A planned overhaul of EU migration policy has so far foundered on the refusal of countries such as the Czech Republic, Hungary, Poland and Slovakia to accept a sharing out of asylum-seekers across the bloc.

That forces countries on the EU’s outer southern rim – Italy, Greece, Malta and Spain – to take responsibility for handling irregular migrants, many of whom are intent on making their way to Europe’s wealthier northern nations.

France is pushing for member states to commit to reinforcing the EU’s external borders by recording the details of every foreign arrival and improving vetting procedures.

It also wants recalcitrant EU countries to financially help out the ones on the frontline of migration flows if they do not take in asylum-seekers themselves.

Johansson was critical of the fact that, last year, “45,000 irregular arrivals” were not entered into the common Eurodac database containing the fingerprints of migrants and asylum-seekers.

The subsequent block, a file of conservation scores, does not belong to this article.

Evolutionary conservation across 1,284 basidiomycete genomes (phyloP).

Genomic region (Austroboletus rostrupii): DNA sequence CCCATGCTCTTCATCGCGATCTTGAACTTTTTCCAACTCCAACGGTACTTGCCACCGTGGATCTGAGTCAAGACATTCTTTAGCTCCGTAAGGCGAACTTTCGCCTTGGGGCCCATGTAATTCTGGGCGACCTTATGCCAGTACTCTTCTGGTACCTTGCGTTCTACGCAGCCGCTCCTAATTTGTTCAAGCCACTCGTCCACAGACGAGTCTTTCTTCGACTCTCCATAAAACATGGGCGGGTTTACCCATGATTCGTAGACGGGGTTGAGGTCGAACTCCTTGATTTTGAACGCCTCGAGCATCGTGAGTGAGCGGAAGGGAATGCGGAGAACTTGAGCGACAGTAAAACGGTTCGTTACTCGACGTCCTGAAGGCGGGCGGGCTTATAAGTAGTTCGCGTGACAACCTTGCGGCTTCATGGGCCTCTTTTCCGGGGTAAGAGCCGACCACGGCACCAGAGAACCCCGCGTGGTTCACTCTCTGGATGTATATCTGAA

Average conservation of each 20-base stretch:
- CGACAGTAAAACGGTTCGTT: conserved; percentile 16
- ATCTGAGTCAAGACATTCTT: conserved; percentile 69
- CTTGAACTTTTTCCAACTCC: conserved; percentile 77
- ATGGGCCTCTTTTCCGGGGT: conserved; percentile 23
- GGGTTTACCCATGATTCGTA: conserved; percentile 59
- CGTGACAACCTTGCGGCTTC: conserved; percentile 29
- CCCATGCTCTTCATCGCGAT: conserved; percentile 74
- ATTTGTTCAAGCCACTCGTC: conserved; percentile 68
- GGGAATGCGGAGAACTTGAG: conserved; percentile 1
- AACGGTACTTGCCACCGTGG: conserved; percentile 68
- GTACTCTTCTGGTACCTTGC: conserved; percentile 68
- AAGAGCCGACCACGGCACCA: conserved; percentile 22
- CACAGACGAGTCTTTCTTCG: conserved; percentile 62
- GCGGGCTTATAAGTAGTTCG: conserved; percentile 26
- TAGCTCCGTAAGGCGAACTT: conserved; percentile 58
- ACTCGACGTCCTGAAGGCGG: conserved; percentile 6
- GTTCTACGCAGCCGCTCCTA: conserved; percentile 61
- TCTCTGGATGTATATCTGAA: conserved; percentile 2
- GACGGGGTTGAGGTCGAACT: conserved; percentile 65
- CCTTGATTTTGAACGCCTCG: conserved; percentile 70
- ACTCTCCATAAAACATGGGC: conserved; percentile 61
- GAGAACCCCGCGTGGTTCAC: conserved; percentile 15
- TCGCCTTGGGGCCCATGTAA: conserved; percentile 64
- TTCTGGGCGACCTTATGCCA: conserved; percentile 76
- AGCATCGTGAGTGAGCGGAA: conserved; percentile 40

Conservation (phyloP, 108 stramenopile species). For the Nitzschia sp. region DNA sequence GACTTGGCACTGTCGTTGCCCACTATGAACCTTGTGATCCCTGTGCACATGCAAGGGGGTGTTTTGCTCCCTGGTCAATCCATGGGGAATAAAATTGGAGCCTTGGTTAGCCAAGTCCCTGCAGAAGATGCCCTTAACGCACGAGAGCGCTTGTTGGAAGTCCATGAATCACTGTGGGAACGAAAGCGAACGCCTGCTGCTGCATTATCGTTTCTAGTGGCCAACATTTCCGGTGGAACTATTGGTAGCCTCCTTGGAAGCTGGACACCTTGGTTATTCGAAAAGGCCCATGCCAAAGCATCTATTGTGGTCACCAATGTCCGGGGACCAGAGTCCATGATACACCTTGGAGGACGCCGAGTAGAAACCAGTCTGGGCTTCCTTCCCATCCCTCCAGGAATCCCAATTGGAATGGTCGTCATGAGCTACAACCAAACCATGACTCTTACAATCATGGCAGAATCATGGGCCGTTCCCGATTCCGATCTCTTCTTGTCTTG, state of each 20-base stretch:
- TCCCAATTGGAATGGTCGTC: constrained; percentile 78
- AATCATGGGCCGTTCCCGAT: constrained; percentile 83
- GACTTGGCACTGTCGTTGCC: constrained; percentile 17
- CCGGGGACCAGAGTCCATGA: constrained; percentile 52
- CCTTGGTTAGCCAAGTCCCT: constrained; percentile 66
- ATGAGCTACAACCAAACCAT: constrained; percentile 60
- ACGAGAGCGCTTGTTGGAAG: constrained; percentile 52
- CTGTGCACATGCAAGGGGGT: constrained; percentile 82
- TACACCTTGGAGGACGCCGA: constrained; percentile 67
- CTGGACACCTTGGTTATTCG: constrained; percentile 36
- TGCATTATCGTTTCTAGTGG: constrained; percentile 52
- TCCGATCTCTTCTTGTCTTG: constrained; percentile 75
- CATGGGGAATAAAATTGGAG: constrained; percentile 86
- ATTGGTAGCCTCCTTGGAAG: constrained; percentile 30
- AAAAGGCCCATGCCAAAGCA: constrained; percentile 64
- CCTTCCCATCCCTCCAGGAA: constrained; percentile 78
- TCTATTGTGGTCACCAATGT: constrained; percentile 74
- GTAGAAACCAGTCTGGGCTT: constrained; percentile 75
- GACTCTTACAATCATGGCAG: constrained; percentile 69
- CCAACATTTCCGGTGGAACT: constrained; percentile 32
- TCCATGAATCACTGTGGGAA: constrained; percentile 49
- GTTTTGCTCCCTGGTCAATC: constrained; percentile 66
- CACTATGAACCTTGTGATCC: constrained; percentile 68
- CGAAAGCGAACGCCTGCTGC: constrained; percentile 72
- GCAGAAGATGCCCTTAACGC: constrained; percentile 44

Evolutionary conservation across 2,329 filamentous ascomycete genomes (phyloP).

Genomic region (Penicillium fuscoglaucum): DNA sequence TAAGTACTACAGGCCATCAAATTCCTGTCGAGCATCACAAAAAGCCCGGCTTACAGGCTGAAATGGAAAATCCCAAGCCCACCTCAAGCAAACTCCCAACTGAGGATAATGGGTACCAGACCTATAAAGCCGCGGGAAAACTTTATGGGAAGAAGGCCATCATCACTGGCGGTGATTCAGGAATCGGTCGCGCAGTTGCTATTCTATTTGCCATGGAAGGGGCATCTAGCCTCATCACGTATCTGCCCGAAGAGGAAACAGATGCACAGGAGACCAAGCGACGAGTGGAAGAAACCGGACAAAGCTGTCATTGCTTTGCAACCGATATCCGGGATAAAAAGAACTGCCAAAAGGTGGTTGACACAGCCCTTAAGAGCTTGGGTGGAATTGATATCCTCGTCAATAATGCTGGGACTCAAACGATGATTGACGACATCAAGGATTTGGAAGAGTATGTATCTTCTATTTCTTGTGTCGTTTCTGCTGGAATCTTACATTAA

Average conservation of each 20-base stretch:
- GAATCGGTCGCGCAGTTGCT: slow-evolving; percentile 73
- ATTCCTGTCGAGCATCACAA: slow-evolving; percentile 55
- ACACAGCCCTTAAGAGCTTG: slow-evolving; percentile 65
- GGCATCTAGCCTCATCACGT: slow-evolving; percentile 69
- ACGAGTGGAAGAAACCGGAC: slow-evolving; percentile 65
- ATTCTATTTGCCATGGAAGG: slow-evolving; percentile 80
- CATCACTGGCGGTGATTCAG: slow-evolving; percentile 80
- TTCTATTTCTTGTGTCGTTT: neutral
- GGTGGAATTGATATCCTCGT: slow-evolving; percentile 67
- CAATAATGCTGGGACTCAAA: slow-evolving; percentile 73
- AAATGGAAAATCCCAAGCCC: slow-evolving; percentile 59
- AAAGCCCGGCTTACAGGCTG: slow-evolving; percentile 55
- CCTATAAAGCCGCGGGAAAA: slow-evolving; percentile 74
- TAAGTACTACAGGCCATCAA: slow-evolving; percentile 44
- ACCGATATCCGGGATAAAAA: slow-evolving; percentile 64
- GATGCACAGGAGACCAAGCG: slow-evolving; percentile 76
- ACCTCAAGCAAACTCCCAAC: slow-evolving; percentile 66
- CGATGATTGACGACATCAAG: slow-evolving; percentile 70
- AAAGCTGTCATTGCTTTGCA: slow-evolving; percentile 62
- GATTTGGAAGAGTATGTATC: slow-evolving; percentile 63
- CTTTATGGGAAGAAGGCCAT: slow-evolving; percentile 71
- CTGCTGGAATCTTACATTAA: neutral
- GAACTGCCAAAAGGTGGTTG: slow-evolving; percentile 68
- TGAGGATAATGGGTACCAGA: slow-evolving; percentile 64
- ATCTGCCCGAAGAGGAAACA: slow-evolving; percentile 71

Earlier, German Interior Minister Nancy Faeser suggested her country, France and others could form a “coalition of the willing” to take in asylum-seekers even if no bloc-wide agreement was struck to share them across member states.

She noted that Macron spoke of a dozen countries in that grouping, but added that was probably “very optimistic”.

Luxembourg’s foreign minister, Jean Asselborn, hailed what he said was “a less negative atmosphere” in Thursday’s meeting compared to previous talks.

But he cautioned that “we cannot let a few countries do their EU duty… while others look away”.

France is now working on reconciling positions with the aim of presenting propositions at a March 3rd meeting on European affairs.